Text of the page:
What breeds of dogs are used as ECAD Service Dogs?

ECAD primarily trains golden retrievers, and Labradors, and a Lab-Great-Dane mix, all for their good temperament and intelligence. All ECAD Service Dogs are educated to respond to 80+ commands, including the retrieval of dropped objects, the pulling of wheelchairs, turning light switches on and off, loading and unloading the wash, reminding their person to take medication, alerting people with sleep disorders when they don’t respond to an alarm, and many other things. In addition to helping with physical problems, our service dogs are also trained assist people with emotional or psychological problems that stem from Post Traumatic Stress Syndrome (PTSD) and Traumatic Brain Injury (TBI) – problems that are being experienced by many veterans in recent years.

Tell us a bit more about ECAD’s Programs.

ECAD’s mission is to enable people with disabilities to gain greater independence and mobility through the use of specially educated dogs. Our programs include:

  • Project HEAL: a program that honors and empowers veterans and service members by addressing both visible and invisible disabilities. It entails a transition program that focuses specifically to re-adapt to a civilian culture by bridging the gap through a modified Service Dog Training program.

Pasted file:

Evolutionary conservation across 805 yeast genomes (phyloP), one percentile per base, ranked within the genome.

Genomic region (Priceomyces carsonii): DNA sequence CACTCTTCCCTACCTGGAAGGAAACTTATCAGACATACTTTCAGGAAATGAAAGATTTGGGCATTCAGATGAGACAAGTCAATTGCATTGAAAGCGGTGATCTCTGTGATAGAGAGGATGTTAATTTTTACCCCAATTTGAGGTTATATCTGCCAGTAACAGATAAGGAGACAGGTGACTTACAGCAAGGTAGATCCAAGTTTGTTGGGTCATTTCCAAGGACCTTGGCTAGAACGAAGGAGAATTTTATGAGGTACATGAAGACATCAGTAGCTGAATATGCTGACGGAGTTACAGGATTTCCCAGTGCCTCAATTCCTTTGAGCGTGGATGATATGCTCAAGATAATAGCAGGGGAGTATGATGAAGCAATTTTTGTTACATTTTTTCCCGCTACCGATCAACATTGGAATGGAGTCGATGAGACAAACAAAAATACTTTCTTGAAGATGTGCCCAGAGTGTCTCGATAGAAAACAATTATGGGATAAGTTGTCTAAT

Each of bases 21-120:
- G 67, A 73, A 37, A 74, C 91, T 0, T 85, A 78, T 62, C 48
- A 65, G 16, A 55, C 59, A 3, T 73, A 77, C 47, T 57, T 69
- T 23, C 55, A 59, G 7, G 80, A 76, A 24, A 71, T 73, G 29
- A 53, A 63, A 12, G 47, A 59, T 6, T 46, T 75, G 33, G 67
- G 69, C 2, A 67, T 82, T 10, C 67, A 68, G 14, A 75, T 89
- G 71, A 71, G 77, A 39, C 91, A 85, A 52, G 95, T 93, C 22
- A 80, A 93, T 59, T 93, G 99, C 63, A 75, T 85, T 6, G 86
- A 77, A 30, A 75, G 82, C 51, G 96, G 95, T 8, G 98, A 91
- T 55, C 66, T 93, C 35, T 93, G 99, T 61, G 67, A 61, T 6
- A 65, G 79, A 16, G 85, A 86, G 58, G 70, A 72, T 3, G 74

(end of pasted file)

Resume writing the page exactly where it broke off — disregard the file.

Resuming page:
• Canine Magic Service Dogs: a program in which ECAD Service Dogs are trained to assist children with Autism through emotional bonding, socialization, cognitive development and safety.
  • Open Doors: Service Dogs can be found working in public and private homes, hospitals, courthouses and nursing homes to help people with both physical and emotional disabilities.
  • ECADemy: a vocational curriculum administered at alternative schools specializing in helping children and teens with emotional, behavioral and social problems. All of these Service Dogs are trained by these students.

Can People Volunteer?

ECAD is a non-for-profit organization – volunteers are ALWAYS welcome at ECAD. There are many opportunities including:

–       Assisting in the main office

–       Grant writing

–       Becoming a home handler

–       Transporting ECAD Service Dogs to in-home trainings (on weekends only)

For more information on volunteering at ECAD, contact Tara at 914-693-0600 ext.1950.